Andy Jones has created characters we can really connect with, experiencing emotional dilemmas that have us rooting for them. Adam himself is such a fabulous creation and we definitely feel for him as he experiences the full gamut of emotions that such a diagnosis brings with it. It is a real joy to get to know him as the book develops which makes the way that the plot unfolds all the more compelling. I read this book in a single day over last weekend and I’m so glad that I actually got the time to unwind and lose myself in this emotionally rewarding and thought-provoking read. It  is a moving and emotional story and I’d love to see it on the slver screen I am so grateful to the lovely Jenny Platt for inviting me on the tour, it’s been an absolute pleasure and I can’t stop recommending this book to EVERYONE.

Buy yourself a copy right now and experience Adam’s story for yourself. And you don’t just have to take my word for it – look at all the praise this wonderful read has attracted already

‘I’m broken!! Completely and utterly broken!! Andy Jones what have you done to me?! The Last Act of Adam Campbell is a wonderful book and I loved every single page . . . I haven’t been able to stop thinking about since I finished it and so it’s one I know will be hard to beat when it comes to my favourite books of the year list at the end of 2020 . . . Very highly recommended by me!

This book should come with a warning, a packet of tissues plus tea and chocolates to help you recover from the end of it . . . The Last Act of Adam Campbell’ is a life affirming and tender story that highlights the fragility of life and the importance of making every second count.

You will need a lot of tissues, as it is funny, sad and touching and really shows the strength of human spirit and how even when everything seems hopeless you can find hope as the group all do in The Rude Mechanicals. A great but heart-wrenching read.

One of the most uplifting books I have read in a long time . . . We have a tendency to worry and fret about stupid things in this life that really don’t matter. If nothing else, this book has given me the chance to change my priorities and focus more on the things that really matter. And for that, I wholeheartedly thank the author.

Wow if this book doesn’t make you cry then I’m pretty sure nothing will . . . This book is sad and brutally honest but also filled with love and fun and a story of friendship that changes every single one of their lives for the better. The ending is heartbreaking but beautiful.

Despite being an emotional mess at times, I cannot express how glad I am that I have read this book. I found it very cathartic and it made me feel very positive.

This beautifully written and heart-warming book is perfect for fans of Nick Hornby and David Nicholls., BooksLifeEverything.blogspot.co.uk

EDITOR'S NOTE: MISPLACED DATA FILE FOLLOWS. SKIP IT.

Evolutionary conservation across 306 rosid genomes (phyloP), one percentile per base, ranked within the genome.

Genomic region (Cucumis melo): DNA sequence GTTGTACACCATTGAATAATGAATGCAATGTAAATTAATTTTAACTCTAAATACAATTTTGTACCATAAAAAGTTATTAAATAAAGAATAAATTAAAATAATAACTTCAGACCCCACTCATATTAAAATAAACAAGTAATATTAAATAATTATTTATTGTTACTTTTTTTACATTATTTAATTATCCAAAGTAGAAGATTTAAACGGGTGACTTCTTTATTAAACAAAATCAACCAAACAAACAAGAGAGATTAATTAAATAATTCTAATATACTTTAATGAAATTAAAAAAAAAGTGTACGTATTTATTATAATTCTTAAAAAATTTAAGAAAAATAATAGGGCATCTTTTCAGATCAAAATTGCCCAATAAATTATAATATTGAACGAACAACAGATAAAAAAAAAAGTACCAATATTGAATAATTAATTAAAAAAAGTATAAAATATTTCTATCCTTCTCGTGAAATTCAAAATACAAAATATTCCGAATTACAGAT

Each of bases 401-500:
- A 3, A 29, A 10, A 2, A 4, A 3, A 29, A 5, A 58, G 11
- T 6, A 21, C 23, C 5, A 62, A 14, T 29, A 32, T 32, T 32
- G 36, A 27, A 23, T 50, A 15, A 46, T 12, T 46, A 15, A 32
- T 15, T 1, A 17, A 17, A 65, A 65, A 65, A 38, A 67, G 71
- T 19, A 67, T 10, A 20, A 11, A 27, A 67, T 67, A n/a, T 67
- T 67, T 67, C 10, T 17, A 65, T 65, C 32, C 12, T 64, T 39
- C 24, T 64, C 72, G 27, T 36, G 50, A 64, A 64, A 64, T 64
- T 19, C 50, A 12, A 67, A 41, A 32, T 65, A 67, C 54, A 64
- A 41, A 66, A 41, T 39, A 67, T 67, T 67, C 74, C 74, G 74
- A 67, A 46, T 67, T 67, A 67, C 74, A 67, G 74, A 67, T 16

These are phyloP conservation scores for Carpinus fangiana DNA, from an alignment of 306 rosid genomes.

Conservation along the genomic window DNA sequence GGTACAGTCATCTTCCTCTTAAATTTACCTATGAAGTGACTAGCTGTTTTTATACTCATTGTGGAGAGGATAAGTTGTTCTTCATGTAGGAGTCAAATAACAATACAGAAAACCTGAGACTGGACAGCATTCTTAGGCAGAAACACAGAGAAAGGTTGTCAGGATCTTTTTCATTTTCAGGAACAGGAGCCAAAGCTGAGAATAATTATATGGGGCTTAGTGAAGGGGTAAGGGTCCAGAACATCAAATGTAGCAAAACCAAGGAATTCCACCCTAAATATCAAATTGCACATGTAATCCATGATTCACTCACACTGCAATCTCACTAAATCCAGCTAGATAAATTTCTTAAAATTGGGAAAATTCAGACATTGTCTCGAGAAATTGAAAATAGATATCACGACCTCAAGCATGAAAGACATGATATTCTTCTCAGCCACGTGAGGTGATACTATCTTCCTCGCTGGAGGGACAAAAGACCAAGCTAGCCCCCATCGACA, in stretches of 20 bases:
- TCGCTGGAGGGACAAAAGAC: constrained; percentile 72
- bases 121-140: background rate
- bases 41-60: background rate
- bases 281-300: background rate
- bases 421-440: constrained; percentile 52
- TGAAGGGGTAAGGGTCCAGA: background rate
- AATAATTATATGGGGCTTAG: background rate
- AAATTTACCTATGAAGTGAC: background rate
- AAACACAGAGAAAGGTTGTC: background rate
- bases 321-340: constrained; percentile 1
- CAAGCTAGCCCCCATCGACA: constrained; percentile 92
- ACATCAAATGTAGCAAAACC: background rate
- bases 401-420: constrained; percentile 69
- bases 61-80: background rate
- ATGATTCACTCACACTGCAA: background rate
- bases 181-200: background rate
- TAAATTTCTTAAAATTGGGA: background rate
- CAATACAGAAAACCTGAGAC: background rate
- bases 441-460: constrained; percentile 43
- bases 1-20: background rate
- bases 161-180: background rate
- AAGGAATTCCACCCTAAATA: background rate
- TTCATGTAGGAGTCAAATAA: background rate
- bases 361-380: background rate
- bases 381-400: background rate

This is an incredible novel and – if you’re not scared to have your heart broken a little (or a lot) – you definitely shouldn’t miss itBookAfterBook.blogspot.com

Oh my, what a beautiful, moving book it is! Full of poignant moments to bring a lump to your throat, it’s a story not only about death, but about life, love and everything in between. It’s about grabbing hold of life with both hands, no matter how long or short that life may be . . . As difficult as some parts of this book was to read, I wouldn’t hesitate to recommend it. As long as you go in prepared to have your heart broken, aware that it deals with the devastation that death and loss brings, I would say read and experience the beauty of this book for yourself. I know this is a story and characters that will stay with me for a long time to come.Andy Joneshas written a moving, poignant and memorable book to be proud of., CalTurnerReviews.wordpress.com

Writer On The Shelf

Andy Jones

In one form or another, Andy has always been a writer. At school, he passed notes in class and scribbled rude words on lamp posts. At university he wrote a PhD in biochemistry and forged tickets to various balls, and as an advertising copywriter, he has written adverts for everything from baby food to booxe. But it wasn’t until he was well into his thirties that Andy started writing fiction. If he could write a letter to his younger self, it would urge him to stop messing about and get on with it. Andy lives in London with his wife and two little girls. Chances are he’s writing something.

This is a blog tour celebrating the publication of this contemporary read, which is published this Thursday (29th April). Lots of people are talking about this book so do check out what they are saying, and thank you as always for taking the time to read and share this post.